As Art History begins to take seriously the imperative to decolonize, one of the most vexing areas for its resistance to change the conventional periodization of art historical epochs. Even while acknowledging that spatial divisions like West and Non-West are deeply problematic as are geographic divisions per se, we continue to honor the “history” of our discipline’s nomenclature by insisting on temporality as a primary organizing category. The period commonly designated as “modernist” (roughly 1860 to 1960) is particularly difficult to divorce from Western ideals of progress as defined by both technological “advances” and also by heroization of artistic “innovation.” When the modernist moment attempts to open itself up to global narratives, its structuring undercurrent is a particular vision of the art of the West. In this paper, I revisit the reception of Impressionism in the 1910sand 20s in Mexico and in the United States to consider how an artistic idiom widely seen as retrograde at that moment became the basis for a radical rethinking on the democratization of art. My analysis exposes how, because of its championing of novelty and inherent Eurocentrism, the category of modernism obscures and suppresses artists and narratives that fall outside of its limited purview.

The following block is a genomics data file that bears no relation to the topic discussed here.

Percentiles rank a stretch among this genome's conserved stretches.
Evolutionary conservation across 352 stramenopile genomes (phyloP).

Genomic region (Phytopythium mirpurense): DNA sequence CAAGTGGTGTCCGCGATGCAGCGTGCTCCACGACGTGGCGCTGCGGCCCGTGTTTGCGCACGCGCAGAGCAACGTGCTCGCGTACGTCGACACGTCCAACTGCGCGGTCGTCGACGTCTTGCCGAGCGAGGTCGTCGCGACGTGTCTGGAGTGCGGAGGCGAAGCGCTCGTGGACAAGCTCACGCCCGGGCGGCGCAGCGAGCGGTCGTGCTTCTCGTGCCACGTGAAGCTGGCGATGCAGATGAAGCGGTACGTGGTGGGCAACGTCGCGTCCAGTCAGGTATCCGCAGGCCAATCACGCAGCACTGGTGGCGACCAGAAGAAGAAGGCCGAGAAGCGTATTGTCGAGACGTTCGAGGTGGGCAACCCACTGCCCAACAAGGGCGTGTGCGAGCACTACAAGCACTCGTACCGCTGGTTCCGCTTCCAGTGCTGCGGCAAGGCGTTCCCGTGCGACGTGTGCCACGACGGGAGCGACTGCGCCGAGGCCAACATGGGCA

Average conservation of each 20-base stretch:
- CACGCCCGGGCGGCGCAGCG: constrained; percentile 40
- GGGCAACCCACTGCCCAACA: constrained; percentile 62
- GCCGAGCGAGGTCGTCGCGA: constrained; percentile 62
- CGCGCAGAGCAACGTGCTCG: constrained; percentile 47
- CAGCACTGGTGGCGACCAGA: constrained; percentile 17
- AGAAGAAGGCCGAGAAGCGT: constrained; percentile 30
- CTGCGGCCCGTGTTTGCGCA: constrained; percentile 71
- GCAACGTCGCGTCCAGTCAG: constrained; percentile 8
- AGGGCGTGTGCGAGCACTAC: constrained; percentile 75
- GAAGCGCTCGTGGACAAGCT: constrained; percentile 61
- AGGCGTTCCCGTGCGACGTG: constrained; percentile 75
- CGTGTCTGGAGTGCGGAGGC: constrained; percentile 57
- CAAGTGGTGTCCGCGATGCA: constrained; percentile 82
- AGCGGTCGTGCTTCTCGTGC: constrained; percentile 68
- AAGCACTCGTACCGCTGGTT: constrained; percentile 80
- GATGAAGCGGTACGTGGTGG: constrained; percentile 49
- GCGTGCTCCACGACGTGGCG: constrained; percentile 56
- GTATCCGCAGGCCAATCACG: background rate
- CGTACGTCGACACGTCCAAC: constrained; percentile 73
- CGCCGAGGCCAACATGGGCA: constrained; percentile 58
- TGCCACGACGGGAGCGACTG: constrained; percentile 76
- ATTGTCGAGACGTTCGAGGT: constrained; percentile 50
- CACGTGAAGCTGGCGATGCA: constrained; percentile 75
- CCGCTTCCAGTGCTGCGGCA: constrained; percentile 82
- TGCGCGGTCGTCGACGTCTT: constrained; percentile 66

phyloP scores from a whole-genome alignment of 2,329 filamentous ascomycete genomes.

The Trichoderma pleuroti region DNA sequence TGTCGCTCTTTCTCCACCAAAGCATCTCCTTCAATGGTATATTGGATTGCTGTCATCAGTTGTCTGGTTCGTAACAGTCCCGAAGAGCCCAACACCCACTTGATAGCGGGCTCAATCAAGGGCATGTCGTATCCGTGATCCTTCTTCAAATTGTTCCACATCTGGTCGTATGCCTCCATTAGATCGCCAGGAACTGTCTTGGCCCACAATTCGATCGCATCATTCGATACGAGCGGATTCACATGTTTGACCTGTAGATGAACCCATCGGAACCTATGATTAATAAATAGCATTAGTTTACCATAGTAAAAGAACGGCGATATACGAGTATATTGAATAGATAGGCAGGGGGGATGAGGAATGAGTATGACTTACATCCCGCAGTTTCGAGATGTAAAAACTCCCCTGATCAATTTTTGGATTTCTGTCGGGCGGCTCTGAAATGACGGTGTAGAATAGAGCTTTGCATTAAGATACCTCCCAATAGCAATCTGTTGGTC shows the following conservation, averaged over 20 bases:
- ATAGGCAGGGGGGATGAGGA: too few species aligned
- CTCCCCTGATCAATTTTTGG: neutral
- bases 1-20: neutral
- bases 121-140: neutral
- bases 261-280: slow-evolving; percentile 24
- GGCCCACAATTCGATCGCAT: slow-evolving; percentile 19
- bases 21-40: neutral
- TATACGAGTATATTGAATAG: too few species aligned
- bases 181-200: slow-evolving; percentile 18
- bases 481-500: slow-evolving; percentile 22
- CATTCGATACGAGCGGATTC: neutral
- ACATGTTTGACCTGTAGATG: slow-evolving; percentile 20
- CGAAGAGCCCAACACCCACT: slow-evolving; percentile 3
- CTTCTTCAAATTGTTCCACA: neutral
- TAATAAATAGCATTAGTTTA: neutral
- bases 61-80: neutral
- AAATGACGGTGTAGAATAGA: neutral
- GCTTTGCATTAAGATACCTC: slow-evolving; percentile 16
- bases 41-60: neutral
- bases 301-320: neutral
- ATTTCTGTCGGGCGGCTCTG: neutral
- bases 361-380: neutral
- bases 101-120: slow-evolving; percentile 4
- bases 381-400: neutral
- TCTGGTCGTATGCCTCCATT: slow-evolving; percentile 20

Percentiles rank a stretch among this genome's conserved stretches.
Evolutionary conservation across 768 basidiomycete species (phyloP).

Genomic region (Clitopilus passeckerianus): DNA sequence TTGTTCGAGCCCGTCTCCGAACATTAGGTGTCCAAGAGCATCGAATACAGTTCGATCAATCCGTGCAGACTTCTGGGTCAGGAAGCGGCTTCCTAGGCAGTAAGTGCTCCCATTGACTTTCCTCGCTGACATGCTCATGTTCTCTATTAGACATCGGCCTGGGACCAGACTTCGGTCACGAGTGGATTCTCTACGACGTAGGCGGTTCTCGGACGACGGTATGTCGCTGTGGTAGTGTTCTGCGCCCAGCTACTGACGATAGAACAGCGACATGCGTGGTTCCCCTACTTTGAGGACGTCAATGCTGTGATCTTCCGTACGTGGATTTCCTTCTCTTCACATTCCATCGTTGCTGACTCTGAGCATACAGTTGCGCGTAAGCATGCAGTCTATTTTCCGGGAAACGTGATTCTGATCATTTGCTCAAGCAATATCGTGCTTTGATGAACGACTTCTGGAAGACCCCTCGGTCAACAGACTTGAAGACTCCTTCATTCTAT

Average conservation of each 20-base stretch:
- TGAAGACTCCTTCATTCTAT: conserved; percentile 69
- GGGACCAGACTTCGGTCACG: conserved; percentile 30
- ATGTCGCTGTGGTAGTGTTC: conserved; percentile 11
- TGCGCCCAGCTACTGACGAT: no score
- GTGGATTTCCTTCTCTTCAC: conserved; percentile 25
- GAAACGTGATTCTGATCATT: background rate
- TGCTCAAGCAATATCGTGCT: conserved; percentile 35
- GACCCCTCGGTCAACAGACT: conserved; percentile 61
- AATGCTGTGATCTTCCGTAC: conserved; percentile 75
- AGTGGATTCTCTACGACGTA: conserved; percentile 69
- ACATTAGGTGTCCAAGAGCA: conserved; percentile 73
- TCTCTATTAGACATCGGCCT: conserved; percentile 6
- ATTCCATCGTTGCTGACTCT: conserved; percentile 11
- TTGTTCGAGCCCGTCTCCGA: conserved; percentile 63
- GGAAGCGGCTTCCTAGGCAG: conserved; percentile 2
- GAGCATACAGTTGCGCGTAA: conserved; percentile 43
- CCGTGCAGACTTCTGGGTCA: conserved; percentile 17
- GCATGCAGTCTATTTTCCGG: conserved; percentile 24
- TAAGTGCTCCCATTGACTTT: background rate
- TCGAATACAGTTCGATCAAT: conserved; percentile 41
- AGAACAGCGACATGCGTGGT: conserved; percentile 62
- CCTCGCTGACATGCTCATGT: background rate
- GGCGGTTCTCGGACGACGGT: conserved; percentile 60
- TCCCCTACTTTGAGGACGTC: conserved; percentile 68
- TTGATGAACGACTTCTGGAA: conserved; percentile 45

David Teh,  Associate Professor the National University of Singapore and

Grace Samboh, curator currently pursuing a doctorate in Arts and Society Studies at the Sanata Dharma University, Yogyakarta.

Danarto: Notes from a non-binary Cold War

The work of the late artist, writer, designer and theatre-maker, Danarto (1940-2018) offers an exemplary study in the worldly scope of Asian modernism, and its capacity for corroding the worldly pretensions and telos of Art History. From early involvement with the multidisciplinary Sanggarbambucommune and the experimental Indonesia New Art Movement, through Cold War adventures in Europe and Japan, to his later literary successes, Danarto moved ceaselessly between disciplines, idioms and audiences. A conscientious objector to the ideological polarity of Indonesia’s ‘Golden Era,’ Danarto continued to confound both socialist and Free World-humanist versions of cultural nationalism, while keeping his distance from the accommodation of both ‘Islamic modernism’ and Javanese syncretism under the New Order. His oeuvre therefore illuminates the limits and inconsistencies of narratives of artistic progress, and queries the proper scope of the decolonial imperative. This paper introduces Danarto by reference to key works, differentiating his pluralism from other ‘tolerant’ positions in his national and transnational milieux.